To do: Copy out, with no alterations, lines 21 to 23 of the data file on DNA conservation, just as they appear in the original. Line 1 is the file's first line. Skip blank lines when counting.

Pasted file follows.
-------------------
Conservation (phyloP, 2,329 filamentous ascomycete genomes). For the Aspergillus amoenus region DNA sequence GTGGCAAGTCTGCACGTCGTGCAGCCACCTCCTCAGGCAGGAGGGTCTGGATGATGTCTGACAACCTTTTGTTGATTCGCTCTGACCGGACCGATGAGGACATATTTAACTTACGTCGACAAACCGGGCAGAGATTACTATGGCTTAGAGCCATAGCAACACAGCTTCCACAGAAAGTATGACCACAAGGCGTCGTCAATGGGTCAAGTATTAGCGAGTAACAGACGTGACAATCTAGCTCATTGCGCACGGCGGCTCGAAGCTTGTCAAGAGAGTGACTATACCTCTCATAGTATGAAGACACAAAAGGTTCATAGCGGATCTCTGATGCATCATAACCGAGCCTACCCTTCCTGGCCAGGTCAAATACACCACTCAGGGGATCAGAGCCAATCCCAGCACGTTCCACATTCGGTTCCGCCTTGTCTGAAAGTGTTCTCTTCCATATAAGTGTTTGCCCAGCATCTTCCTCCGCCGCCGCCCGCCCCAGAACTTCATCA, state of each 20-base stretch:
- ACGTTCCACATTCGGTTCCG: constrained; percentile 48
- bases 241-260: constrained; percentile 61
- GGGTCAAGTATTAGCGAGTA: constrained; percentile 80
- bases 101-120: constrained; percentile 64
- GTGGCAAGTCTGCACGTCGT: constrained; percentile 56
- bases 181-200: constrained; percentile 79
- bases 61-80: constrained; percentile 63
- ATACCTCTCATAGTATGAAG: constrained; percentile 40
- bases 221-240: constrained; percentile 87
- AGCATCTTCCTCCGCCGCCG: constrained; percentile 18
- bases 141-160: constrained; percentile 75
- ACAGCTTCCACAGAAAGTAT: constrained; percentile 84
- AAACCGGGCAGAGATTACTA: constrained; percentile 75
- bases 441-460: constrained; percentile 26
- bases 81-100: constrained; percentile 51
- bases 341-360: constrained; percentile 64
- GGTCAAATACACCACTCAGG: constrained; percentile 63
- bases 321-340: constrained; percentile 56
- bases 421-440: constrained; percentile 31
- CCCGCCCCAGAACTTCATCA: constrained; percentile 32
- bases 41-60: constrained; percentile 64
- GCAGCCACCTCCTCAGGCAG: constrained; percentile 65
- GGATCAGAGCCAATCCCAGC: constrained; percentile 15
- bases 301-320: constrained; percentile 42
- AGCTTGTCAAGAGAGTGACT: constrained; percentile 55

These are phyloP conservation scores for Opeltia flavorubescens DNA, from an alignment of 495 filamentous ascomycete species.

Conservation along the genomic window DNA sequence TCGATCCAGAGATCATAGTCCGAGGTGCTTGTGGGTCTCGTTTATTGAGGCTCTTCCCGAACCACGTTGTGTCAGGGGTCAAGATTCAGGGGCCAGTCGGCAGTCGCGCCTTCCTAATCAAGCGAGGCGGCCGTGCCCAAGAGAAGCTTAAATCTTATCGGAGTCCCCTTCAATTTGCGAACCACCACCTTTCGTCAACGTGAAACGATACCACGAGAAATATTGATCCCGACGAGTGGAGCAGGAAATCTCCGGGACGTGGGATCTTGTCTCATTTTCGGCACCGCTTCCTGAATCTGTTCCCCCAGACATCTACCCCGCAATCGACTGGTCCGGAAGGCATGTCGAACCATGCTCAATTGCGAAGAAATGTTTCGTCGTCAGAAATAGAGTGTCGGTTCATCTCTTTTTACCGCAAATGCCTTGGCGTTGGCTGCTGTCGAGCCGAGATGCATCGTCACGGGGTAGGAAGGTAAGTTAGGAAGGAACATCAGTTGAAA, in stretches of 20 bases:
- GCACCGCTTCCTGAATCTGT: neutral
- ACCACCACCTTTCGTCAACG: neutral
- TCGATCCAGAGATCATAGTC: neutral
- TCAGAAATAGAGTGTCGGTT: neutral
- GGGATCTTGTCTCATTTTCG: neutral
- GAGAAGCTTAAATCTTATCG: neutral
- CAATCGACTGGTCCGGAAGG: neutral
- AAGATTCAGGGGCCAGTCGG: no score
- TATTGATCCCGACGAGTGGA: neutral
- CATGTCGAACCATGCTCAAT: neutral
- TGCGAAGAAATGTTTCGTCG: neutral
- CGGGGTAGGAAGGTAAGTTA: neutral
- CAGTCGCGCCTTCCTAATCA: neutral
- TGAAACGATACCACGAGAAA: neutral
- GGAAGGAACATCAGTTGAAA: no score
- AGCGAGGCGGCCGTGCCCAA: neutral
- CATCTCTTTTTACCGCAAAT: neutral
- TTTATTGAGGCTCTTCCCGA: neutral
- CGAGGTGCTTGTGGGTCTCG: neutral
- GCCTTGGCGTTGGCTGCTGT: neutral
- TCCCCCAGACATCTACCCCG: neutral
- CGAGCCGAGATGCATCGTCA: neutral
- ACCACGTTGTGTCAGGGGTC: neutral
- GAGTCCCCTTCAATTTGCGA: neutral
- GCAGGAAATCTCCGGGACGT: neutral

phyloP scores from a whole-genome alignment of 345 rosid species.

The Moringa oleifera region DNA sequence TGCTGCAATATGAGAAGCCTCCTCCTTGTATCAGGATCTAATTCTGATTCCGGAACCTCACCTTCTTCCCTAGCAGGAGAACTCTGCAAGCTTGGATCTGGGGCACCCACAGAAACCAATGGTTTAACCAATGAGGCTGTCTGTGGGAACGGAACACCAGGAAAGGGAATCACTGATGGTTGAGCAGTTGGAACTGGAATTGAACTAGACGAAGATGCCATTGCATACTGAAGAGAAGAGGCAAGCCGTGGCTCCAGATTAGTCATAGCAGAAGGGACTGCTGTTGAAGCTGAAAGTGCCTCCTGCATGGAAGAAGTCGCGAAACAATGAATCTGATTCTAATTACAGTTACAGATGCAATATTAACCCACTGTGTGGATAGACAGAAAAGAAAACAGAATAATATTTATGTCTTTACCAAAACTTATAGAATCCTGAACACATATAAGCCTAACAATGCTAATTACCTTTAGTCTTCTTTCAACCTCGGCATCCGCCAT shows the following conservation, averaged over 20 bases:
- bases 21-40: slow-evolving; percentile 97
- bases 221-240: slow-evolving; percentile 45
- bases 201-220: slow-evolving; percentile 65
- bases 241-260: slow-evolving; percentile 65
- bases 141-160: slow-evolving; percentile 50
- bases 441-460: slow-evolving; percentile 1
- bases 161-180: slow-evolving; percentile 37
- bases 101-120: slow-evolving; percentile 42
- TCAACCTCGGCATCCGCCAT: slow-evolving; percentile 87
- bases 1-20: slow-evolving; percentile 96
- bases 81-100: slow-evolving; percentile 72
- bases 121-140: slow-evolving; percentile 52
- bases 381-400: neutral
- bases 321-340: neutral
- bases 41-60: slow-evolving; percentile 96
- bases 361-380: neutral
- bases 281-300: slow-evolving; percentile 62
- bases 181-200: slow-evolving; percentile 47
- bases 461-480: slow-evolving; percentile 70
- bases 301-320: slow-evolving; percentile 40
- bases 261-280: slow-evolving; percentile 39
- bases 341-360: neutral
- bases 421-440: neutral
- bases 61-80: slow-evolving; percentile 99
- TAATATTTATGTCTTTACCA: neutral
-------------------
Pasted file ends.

- CCCGCCCCAGAACTTCATCA: constrained; percentile 32
- bases 41-60: constrained; percentile 64
- GCAGCCACCTCCTCAGGCAG: constrained; percentile 65